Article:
Several years ago, I was kayaking in a swampy bay in our lake. From a distance, I thought I saw the legs of a dead giraffe. How can that be, I wondered. But as I got closer, I could see that it was actually a large plant root of some sort. I took a photo; I was interested to know what it is.—Neil Poutanen, Lac Sinclair, Que.
We were interested too. Because we had absolutely no idea. (Well, we were 99 per cent certain that it wasn’t part of a dead giraffe.) Turns out, your second guess was correct. It’s a root system.
“Those are actually the roots of a water lily—you can see the leaves in the surrounding water,” says Sean Fox, the manager of horticulture and curator of the University of Guelph Arboretum in Guelph, Ont. “The roots would typically be buried in the mud at the bottom of the lake, but if dislodged, they can float to the surface.”
Neat-o! But why are the roots so huge? “Water lilies can form large colonies, where many hundreds of leaves are attached to the same root network,” says Fox. “So, while the individual leaves might look small compared to the roots, those large rhizomes are actually part of a broader network that stores food over the winter and supplies many leaves, which can cover a very large area of the surface water.”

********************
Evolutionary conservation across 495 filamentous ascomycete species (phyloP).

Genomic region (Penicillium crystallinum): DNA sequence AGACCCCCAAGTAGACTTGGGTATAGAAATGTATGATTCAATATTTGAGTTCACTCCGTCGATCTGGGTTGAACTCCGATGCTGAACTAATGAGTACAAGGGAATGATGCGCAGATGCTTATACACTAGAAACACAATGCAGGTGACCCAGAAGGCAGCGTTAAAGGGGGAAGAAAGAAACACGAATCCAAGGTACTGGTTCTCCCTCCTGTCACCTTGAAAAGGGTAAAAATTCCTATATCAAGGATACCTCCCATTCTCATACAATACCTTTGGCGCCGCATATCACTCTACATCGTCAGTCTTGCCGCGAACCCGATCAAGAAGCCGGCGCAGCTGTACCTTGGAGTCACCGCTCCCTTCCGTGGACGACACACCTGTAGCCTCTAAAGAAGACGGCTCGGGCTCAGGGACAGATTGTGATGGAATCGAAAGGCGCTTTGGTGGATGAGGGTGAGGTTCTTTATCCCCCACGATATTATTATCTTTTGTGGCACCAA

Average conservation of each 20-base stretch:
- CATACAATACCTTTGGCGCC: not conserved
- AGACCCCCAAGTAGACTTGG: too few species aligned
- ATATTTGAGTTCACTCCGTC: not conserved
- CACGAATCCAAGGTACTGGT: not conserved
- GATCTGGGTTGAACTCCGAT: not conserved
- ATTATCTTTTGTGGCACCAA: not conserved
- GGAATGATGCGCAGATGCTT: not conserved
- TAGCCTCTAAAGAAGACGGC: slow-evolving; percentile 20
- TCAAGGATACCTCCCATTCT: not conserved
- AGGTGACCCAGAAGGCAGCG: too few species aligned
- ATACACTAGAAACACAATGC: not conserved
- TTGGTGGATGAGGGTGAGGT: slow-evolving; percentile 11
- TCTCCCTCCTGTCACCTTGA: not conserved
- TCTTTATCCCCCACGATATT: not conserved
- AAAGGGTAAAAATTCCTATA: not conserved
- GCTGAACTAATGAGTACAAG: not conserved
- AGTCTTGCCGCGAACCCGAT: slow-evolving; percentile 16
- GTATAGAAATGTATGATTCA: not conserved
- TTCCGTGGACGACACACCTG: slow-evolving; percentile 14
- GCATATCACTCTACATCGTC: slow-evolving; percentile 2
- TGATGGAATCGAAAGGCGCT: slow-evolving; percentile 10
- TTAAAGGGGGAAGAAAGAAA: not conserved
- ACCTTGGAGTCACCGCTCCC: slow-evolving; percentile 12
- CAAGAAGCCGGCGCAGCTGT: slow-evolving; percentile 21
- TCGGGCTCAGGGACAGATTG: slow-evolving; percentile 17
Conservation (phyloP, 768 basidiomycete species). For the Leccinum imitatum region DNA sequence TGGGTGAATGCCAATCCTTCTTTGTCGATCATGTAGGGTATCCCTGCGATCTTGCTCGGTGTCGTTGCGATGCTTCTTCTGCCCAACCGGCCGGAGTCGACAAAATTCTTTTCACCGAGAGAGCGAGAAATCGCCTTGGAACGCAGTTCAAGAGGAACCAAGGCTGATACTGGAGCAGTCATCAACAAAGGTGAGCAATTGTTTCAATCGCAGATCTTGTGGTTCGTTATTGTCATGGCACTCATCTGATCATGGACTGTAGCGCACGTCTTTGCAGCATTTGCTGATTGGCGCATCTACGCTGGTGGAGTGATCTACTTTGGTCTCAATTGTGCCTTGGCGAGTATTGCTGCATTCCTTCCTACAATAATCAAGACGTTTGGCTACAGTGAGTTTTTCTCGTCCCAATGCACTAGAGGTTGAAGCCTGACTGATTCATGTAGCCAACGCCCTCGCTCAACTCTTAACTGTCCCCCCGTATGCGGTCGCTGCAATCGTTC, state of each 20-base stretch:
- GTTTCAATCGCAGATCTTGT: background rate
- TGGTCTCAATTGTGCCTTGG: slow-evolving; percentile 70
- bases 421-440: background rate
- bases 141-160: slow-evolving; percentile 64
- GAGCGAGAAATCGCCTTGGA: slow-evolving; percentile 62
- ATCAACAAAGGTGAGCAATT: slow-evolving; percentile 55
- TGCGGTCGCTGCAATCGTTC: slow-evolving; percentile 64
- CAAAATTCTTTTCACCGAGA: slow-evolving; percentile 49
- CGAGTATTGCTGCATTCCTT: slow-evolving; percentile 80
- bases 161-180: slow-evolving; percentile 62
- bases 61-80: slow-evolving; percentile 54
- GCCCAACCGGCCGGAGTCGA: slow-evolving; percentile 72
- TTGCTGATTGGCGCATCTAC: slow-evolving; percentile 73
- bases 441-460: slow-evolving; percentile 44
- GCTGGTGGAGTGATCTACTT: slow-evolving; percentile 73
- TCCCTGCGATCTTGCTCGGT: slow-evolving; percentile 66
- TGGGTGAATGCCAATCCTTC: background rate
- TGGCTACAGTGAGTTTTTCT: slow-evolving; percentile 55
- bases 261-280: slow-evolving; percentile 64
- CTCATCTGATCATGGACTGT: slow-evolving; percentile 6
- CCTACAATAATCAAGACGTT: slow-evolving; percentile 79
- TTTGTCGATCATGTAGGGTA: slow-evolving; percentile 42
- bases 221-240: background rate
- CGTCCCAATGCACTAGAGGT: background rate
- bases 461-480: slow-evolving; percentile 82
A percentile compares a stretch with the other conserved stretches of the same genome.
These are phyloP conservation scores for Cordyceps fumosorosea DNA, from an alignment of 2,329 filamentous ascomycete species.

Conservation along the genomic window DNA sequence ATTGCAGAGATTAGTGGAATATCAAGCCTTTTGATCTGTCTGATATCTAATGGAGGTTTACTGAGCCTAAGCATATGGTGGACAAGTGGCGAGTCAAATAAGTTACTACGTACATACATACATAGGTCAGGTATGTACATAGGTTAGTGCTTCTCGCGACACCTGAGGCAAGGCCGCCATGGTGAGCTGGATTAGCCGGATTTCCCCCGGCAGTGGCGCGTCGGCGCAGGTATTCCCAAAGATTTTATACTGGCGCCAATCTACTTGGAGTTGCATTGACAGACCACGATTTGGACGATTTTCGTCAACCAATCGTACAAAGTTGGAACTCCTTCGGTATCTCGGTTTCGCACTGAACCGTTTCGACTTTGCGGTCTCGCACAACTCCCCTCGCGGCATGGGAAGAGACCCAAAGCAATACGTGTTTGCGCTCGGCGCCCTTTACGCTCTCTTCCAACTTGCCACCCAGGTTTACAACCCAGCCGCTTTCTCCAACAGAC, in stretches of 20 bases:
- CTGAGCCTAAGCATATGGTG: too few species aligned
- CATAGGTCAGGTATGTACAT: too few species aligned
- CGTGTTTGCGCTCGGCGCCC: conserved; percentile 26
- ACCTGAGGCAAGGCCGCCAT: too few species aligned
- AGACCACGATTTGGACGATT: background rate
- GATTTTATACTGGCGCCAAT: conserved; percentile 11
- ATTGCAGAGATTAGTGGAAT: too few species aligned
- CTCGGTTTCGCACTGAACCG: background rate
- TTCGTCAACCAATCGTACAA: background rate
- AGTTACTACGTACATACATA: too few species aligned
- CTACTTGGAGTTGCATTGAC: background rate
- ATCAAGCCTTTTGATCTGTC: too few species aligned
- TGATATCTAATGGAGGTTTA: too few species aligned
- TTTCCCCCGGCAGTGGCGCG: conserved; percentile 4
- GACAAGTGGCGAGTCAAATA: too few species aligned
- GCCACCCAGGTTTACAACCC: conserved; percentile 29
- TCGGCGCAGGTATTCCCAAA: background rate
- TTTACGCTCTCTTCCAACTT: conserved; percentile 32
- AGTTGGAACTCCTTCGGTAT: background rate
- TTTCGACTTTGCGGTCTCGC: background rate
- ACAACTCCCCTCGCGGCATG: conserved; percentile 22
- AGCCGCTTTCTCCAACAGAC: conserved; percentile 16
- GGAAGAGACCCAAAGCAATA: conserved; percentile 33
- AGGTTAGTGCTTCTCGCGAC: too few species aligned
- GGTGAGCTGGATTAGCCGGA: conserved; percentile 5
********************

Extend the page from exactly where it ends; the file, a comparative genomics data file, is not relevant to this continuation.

It doesn’t take much to dislodge even a big honkin’ root network. It could have been knocked loose by turtles or fish moving around in the substrate, turbulent water during a storm, or “a well-meaning paddler sticking their paddle too deep into shallow water, hitting the mud, and pulling some roots up,” says Fox. (He’s not throwing shade. He means a different paddler. Not you.)
The roots are strange-looking, sure, “but beautiful in their own way,” says Fox. Just like a giraffe.
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This article was originally published in the May 2022 issue of Cottage Life magazine.